• Coach Elizabeth Brink

Pacing Ourselves

Why do we feel the need to apologize for the amount of time spent on a task? Do you do that? Lately, I'm noticing how much shame neurodivergent folks carry related to their pace. I've heard we process more slowly, but sometimes I'm ten steps ahead of everyone else in the room. Are we too slow or too fast?


The neurodivergent brain is good at seeing connections and patterns, which is one of my favorite things about me. This advantage, however, becomes a real stinger when the array of potential paths overwhelms me and I freeze.


Do you know what helps with prioritizing which ideas, thoughts, or patterns to pursue? Context. The bigger picture eases decision-making for the task at hand.



I like to read the whole recipe before deciding to use it. When going somewhere new, I zoom out on the map to see the general area I'm headed to. New movies are difficult to get into without a synopsis (but I don't want to watch the whole trailer and give away key details). I loved the syllabus in school. It was immediately clear what was for credit and how many absences I was allotted. (I rarely left one unused)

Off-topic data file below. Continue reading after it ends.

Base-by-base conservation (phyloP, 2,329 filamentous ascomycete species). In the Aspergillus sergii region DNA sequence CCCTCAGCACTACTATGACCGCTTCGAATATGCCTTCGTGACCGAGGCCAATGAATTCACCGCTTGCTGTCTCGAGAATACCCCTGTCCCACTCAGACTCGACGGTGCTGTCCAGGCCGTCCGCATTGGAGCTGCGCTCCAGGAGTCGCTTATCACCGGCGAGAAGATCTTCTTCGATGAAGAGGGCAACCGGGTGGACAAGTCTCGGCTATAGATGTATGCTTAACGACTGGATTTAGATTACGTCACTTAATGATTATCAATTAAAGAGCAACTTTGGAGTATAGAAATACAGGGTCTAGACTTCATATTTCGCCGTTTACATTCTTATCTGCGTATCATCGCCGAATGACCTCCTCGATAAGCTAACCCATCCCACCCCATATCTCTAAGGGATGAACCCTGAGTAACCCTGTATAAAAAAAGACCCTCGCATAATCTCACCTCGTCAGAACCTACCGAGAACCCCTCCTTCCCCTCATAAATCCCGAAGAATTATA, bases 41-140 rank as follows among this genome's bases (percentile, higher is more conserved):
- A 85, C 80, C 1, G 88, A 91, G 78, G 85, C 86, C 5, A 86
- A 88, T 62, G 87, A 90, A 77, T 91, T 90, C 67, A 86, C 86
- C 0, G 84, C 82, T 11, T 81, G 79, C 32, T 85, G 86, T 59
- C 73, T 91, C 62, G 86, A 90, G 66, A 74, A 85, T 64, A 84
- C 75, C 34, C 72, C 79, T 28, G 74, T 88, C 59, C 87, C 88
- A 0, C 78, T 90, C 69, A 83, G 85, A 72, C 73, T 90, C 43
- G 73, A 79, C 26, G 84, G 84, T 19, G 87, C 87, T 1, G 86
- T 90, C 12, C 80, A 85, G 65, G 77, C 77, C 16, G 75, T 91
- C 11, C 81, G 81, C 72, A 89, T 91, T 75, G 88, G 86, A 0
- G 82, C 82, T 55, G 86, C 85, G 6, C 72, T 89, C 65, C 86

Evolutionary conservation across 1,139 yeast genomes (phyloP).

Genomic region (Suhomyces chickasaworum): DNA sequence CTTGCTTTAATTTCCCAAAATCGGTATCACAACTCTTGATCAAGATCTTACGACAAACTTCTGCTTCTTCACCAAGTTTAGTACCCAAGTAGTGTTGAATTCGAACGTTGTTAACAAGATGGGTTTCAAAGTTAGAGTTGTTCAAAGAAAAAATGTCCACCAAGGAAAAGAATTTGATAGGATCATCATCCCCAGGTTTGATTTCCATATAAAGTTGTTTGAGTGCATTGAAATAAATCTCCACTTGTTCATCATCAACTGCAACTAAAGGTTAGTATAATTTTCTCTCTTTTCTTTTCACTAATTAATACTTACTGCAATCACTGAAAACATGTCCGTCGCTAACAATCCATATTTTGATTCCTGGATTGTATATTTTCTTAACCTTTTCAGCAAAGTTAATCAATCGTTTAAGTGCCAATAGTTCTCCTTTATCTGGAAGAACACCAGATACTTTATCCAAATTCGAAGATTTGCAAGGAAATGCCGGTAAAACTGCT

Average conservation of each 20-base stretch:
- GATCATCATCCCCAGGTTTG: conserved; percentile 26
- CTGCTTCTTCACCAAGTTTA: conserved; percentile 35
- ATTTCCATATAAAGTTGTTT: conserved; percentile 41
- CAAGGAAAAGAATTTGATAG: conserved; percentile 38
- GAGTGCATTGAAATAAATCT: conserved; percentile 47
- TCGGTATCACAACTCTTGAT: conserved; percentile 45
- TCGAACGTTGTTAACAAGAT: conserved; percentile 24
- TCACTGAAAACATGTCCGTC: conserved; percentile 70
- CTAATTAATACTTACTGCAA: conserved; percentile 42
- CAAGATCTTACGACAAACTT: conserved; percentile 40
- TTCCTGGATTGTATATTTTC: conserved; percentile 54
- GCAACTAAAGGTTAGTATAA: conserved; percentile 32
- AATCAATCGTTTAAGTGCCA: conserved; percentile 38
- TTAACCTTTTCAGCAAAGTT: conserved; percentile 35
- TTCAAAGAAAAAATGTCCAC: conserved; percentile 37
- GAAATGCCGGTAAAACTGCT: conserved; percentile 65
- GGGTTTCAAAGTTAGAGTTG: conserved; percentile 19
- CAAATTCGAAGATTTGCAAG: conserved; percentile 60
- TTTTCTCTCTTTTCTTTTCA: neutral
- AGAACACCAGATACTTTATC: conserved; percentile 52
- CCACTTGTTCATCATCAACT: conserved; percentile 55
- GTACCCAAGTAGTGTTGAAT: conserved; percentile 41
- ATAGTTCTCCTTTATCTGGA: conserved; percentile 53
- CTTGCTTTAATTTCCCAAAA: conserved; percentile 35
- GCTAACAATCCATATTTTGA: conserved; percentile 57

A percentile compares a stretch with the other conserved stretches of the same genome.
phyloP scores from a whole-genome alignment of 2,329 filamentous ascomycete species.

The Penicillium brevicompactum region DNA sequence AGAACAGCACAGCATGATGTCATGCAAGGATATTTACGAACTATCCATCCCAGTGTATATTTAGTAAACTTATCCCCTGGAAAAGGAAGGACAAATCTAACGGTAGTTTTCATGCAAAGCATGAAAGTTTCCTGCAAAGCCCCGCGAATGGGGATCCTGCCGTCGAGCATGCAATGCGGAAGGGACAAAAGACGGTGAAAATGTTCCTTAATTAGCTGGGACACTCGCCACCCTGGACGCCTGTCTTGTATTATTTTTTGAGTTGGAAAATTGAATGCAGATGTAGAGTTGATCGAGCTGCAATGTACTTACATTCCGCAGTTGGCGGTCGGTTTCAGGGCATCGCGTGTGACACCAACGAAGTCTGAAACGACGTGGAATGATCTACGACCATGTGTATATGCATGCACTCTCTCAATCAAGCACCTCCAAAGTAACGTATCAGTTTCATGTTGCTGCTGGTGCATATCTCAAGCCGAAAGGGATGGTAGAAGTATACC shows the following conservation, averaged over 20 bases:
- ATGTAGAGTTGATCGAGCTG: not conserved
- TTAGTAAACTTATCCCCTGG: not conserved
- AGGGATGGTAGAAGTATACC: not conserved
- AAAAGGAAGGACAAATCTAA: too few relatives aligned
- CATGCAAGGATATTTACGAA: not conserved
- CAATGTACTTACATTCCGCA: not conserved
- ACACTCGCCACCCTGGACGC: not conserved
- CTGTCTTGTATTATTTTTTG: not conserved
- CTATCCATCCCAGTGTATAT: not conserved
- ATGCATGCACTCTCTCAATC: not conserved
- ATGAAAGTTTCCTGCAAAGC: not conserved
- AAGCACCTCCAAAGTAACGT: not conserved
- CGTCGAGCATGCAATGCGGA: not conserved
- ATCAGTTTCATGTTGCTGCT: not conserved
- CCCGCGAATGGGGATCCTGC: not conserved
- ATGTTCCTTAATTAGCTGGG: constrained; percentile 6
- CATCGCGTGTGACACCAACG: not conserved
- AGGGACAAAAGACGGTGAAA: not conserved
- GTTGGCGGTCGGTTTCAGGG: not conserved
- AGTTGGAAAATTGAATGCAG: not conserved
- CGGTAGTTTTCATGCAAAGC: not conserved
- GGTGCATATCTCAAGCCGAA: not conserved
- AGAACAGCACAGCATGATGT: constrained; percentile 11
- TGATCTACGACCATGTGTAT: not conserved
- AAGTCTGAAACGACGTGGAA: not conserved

Even with all this context, you can imagine needing - we may still take longer to accomplish things. We get stuck and need external pressures to propel us forward. That is part of our process.


It is absolutely irrelevant how long it took someone else to finish the task. It takes as long as it takes. You don't need to be embarrassed by your pace and stride. You are not too slow or too fast - you're you.


What do you need in order to complete a hard task?

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